I've had a few tuned to C but didn't like it and also I have several tenors already touned to a C. A good friend just put on a set of her HL-Sw's tuned to low G. Incredible sound, best I've heard from a low G bari.

With a Bb tuning it just takes a capo on the second fret and you're playing in C.

Hippie Dribble
03-11-2014, 01:59 PM
Don't do it!!! Unless you want it to sound thinner and tighter and lose it's resonance and sustain. GCEA on a bari just sounds like a crappy tenor. Leave it in G tuning with either a High or Low D. Just my dos centavos...

Doc_J
03-11-2014, 02:31 PM
A Kamaka baritone I have in GCEA with linear lights from SouthCoast sounds great. The A string is very chime/bell-like different from a tenor in GCEA. Actually the note clarity all over is more defined than a tenor in the same tuning. Definitely worth a try.

dickadcock
03-11-2014, 03:26 PM
Have you thought about Bb tuning. According to Dirk at Southcoast Bb is the optinum tuning for a bari. I have mine with hisw classical metals tuned to a Bb sounds great.

I've had a few tuned to C but didn't like it and also I have several tenors already touned to a C. A good friend just put on a set of her HL-Sw's tuned to low G. Incredible sound, best I've heard from a low G bari.

With a Bb tuning it just takes a capo on the second fret and you're playing in C.
Agreed!
My tuner displays A#, but we get there just the same.

TheOnlyUkeThatMatters
03-11-2014, 03:32 PM
For less money than a set of strings, you could get a capo---a capo at the 5th fret tunes your baritone to GCEA (with something like concert scale) and you can go back to classic tuning whenever you like. The capo is one of my baritone uke's best friends, for sure. (Don't even get me started about the glorious beauty of the FBbEbG tuning with the capo at the third fret. So sweet. Oops, I got myself started.)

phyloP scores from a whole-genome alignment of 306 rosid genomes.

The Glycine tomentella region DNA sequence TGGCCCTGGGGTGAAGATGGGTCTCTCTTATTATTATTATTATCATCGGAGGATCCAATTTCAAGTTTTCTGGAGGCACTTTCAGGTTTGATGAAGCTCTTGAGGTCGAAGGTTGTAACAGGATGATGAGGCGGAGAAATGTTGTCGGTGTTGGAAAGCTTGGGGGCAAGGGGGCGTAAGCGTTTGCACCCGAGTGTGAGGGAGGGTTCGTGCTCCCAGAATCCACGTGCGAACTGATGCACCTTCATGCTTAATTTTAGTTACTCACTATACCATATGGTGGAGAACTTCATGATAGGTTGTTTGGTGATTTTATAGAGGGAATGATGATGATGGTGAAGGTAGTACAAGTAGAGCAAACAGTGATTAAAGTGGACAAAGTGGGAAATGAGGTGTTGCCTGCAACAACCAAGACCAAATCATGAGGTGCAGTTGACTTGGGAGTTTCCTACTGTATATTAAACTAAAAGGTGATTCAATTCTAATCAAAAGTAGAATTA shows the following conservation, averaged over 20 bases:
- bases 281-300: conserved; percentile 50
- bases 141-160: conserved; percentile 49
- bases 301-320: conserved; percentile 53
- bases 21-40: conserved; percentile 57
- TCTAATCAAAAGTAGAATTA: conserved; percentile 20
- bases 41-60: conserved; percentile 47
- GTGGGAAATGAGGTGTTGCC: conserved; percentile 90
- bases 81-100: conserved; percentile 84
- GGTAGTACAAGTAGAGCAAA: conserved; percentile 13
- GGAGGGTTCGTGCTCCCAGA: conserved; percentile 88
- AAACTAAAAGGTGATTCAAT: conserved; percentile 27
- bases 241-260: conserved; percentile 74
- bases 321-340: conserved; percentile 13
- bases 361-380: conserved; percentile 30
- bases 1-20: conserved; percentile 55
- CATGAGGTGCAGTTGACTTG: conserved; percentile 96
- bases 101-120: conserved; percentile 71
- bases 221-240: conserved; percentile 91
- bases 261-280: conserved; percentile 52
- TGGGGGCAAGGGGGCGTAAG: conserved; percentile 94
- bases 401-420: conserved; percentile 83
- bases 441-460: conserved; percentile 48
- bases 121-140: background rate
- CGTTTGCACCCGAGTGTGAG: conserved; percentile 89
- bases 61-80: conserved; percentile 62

jcarlos
03-11-2014, 05:34 PM
No way to know if you will like it until you try it. I love gCEA baritone,
here's my Spruce Lanikai gCEA, just random playing, but I recommend listening to it with headphones,
https://www.youtube.com/watch?v=cz4okKvmVmw

itsme
03-11-2014, 06:07 PM
Don't do it!!! Unless you want it to sound thinner and tighter and lose it's resonance and sustain. GCEA on a bari just sounds like a crappy tenor. Leave it in G tuning with either a High or Low D. Just my dos centavos...
Interesting. I didn't even notice who this was from until I was already replying, and I respect his perspective.

I'm mostly a tenor person. But I wouldn't even think of restringing my one bari to be like a tenor. I bought it for the deep rich sound of a bari and I'd like to keep it that way.

JonThysell
03-11-2014, 07:10 PM
Don't do it!!! Unless you want it to sound thinner and tighter and lose it's resonance and sustain. GCEA on a bari just sounds like a crappy tenor. Leave it in G tuning with either a High or Low D. Just my dos centavos...

Yeah, that's been my experience with gcea baris.

GregT
03-11-2014, 07:35 PM
I have one of my baritones (MyaMoe) with lowGCEA tuning with Southcoast strings. For jazz and fingerpicking, it is my 'go to' uke.

southcoastukes
03-11-2014, 07:57 PM
Interesting perspectives from all. It just goes to show how versatile a Baritone can be, and so the perception can vary a lot from one player to the next. I think the main thing is to keep in mind what you're trying to accomplish.